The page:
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According to a recent study from Energy UK, one in three UK residents do not have carbon monoxide alarms fitted in their homes, leaving them at risk of carbon monoxide poisoning. The findings are astonishing when taking into account that from the 2,000 people questioned for the survey, 94 per cent claimed they were aware of the dangers of not having a CO alarm in their home. The survey formed part of the organisation’s ‘CO Be Alarmed’ campaign, and found that residents in Liverpool were most at risk, with around half claiming that they did not have a carbon monoxide alarm, at 47 per cent.

Leeds, Manchester and Norwich are also in the top ten cities which are most at risk, with more than 40 per cent of residents confessing that they have not installed a carbon monoxide alarm. Nottingham, Belfast, Plymouth, Birmingham, Newcastle and Bristol completed the list of top ten cities which are most at risk from carbon monoxide poisoning. Despite the fact that gas safety checks have been in place for a long time in the private rented sector, CO alarms are required by law to be installed only where solid fuel appliances are in use.

However, considering the fact that carbon monoxide can be potentially omitted from many common household appliances, for example, faulty or poorly maintained gas cookers or boilers, the majority of landlords choose to provide their renters with CO alarms regardless of whether solid fuel appliances are installed or not. Carbon monoxide is renowned as a silent killer, due to its lack of smell, taste and appearance, which is why it’s crucial to have a carbon monoxide alarm with an audible alert installed.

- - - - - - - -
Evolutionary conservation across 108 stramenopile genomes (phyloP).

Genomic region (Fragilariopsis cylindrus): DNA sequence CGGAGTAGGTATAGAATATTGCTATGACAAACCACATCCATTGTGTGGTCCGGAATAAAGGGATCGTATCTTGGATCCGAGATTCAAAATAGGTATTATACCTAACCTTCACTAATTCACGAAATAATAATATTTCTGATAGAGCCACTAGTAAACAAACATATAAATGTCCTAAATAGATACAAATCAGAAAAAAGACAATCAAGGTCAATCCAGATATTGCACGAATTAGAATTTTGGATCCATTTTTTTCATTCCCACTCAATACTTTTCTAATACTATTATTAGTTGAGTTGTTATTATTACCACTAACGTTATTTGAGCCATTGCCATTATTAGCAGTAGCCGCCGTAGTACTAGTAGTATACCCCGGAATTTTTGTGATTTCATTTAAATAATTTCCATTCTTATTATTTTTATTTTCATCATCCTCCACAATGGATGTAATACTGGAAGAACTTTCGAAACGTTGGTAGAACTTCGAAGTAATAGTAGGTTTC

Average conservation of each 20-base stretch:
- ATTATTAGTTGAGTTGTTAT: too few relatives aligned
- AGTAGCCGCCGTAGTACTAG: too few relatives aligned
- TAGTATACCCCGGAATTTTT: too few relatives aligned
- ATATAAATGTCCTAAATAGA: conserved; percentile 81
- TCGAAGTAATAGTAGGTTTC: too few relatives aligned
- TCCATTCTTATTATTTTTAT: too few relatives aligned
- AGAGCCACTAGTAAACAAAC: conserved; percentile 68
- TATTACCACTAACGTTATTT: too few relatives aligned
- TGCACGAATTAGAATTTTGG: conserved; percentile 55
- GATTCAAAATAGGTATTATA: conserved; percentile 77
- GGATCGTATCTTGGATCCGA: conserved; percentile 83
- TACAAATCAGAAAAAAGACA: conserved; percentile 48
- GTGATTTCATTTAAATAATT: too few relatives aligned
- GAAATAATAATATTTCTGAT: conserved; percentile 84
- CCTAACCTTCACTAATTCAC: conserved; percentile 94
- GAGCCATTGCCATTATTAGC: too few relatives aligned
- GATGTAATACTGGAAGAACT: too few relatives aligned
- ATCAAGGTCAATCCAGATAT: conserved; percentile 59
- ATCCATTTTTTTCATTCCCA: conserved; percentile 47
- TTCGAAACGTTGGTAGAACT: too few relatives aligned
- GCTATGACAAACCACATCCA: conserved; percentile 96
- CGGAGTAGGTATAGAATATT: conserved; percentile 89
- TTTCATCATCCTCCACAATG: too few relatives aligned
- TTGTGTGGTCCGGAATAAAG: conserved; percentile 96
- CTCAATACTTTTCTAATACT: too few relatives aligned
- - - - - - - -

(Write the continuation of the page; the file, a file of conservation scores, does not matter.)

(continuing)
It is estimated that 30 people die in the UK each year from carbon monoxide poisoning, with a further 4,000 hospitalised. However, experts understand that the genuine number could be much higher as symptoms for CO poisoning can be easily mistaken for tiredness or flu. Energy UK’s director of external affairs, Abbie Sampson, explained that as snow and cold weather sweeps Britain, people turn their heating on, making the fact that so many residents do not have life-saving carbon monoxide alarms fitted even more worrying. For around £15, a CO alarm can protect residents from this silent killer. It is also vital that batteries are tested regularly if you do have an alarm, and that gas checks are conducted on any buy-to-let property.

The CO Be Alarmed campaign also highlighted simple steps that can be taken to ensure your tenants stay safe from poisoning by carbon monoxide. Ensure that carbon monoxide alarms are installed, which can be bought from high street shops or DIY stores inexpensively. Like a smoke or fire alarm, CO alarms must be checked regularly to ensure that the batteries are still working. It is also vital that gas appliances, such as the cooker and boiler, are serviced regularly by a professional. As a landlord, you should ensure that checks are conducted by an engineer that is Gas Safe registered. Also ensure that your tenants are aware of the signs of CO poisoning, which include dizziness, nausea and headaches. Make sure that there is good ventilation in the property from stoves and fires, with chimneys swept annually.

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